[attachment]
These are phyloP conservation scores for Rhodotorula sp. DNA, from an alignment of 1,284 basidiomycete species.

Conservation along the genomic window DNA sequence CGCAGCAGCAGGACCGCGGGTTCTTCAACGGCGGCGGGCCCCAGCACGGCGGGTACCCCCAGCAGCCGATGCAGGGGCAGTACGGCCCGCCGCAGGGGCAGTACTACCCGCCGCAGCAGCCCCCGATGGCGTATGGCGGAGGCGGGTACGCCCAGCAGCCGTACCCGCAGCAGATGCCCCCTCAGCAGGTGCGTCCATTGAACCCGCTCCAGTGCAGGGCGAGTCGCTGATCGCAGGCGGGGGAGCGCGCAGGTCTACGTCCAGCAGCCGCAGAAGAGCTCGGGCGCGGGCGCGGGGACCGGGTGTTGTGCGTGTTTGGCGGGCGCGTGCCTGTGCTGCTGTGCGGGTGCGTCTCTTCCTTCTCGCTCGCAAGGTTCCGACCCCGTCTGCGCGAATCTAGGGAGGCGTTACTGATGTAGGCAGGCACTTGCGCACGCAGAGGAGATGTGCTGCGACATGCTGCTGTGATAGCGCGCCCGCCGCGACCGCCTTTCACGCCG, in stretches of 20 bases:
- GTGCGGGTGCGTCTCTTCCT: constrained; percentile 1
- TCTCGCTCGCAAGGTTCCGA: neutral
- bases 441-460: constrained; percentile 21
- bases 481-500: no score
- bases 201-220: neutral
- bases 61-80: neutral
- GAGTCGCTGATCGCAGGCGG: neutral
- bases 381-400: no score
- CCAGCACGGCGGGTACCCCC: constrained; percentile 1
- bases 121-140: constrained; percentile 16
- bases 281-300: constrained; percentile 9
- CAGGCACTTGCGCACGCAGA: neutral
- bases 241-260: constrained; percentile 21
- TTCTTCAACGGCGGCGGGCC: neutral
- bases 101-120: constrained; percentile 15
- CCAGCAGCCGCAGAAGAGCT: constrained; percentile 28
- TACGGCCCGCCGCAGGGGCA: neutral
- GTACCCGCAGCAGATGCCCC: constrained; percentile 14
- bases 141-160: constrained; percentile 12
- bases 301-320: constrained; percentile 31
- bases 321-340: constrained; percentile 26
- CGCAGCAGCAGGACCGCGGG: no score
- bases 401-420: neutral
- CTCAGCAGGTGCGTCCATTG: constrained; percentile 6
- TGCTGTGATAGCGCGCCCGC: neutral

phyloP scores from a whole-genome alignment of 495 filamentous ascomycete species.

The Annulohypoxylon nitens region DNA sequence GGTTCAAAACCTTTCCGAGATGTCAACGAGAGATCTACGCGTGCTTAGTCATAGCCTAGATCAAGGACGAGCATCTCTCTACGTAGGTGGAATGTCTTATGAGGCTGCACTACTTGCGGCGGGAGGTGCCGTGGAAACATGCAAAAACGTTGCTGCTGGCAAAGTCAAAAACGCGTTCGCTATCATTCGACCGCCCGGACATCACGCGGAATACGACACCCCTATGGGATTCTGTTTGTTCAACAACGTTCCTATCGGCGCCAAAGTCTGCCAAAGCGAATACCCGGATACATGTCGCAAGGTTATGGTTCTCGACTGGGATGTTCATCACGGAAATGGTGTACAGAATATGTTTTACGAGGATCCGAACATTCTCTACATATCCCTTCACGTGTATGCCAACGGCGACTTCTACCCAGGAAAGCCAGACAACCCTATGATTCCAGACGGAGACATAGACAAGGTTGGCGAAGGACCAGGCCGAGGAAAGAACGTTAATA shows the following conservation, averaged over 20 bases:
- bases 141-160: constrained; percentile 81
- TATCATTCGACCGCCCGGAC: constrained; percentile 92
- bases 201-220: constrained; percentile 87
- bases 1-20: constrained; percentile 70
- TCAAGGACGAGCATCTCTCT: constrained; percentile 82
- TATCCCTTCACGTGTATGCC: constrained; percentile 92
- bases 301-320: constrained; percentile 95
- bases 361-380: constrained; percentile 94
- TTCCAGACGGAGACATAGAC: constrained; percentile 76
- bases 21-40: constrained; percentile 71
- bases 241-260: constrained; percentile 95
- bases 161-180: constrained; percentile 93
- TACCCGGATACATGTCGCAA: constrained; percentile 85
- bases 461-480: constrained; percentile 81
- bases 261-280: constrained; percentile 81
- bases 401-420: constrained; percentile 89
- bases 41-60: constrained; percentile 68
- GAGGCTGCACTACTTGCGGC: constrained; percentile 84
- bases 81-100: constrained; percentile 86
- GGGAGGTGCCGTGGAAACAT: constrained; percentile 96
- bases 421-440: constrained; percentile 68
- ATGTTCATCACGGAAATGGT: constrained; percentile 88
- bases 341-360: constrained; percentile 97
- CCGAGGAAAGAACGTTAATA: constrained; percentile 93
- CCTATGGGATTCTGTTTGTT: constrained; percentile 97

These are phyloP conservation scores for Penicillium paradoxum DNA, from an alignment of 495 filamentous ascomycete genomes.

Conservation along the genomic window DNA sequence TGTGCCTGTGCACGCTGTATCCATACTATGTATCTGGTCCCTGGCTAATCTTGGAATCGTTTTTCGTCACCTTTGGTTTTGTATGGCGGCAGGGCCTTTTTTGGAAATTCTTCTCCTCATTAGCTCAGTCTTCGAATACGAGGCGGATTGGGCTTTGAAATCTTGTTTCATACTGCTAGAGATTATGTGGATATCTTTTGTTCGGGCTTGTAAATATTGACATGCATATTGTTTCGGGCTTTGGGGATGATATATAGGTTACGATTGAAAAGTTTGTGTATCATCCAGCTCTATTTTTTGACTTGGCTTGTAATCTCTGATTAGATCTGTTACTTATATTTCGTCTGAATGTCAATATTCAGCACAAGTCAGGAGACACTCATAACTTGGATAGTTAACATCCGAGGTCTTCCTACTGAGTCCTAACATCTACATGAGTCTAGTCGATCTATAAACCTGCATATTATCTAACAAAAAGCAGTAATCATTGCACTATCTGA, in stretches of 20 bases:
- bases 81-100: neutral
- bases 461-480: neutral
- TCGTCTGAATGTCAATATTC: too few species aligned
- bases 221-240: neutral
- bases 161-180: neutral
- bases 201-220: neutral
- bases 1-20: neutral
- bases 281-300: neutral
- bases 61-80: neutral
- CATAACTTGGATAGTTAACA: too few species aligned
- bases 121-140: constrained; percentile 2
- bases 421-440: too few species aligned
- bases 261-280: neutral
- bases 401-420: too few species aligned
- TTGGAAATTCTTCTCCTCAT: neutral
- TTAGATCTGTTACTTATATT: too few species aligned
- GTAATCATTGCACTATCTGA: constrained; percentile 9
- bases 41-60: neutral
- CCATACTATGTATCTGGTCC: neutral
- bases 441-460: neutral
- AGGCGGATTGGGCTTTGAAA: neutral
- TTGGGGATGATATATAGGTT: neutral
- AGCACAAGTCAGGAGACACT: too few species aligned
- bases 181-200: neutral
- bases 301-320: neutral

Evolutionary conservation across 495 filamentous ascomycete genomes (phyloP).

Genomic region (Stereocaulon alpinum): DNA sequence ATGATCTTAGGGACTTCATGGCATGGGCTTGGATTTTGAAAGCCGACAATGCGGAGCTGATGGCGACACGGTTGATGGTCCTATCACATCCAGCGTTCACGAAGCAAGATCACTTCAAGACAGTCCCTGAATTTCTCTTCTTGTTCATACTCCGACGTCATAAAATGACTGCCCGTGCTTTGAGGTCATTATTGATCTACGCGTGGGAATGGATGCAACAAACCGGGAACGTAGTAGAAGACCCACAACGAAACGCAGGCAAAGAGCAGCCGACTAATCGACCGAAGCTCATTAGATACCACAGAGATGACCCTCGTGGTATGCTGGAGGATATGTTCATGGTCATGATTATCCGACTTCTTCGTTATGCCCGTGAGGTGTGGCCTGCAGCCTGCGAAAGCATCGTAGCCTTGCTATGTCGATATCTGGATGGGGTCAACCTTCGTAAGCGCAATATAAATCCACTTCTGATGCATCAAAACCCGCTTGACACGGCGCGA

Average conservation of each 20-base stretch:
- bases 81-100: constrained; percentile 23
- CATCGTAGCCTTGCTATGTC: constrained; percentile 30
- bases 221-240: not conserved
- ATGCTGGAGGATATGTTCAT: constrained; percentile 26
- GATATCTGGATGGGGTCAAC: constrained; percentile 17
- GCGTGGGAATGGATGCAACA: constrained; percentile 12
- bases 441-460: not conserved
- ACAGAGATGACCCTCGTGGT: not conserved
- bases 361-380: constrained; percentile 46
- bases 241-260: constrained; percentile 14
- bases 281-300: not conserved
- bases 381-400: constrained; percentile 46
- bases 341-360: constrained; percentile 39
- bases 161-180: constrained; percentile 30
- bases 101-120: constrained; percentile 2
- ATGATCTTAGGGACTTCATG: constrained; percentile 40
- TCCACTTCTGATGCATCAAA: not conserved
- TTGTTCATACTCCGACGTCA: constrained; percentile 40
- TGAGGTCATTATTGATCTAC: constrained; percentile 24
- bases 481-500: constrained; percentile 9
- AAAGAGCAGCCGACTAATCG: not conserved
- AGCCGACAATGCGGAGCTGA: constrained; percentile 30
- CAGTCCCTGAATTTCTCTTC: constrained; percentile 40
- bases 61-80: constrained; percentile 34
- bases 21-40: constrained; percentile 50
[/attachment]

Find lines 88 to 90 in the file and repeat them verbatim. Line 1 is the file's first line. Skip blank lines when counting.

- ATGCTGGAGGATATGTTCAT: constrained; percentile 26
- GATATCTGGATGGGGTCAAC: constrained; percentile 17
- GCGTGGGAATGGATGCAACA: constrained; percentile 12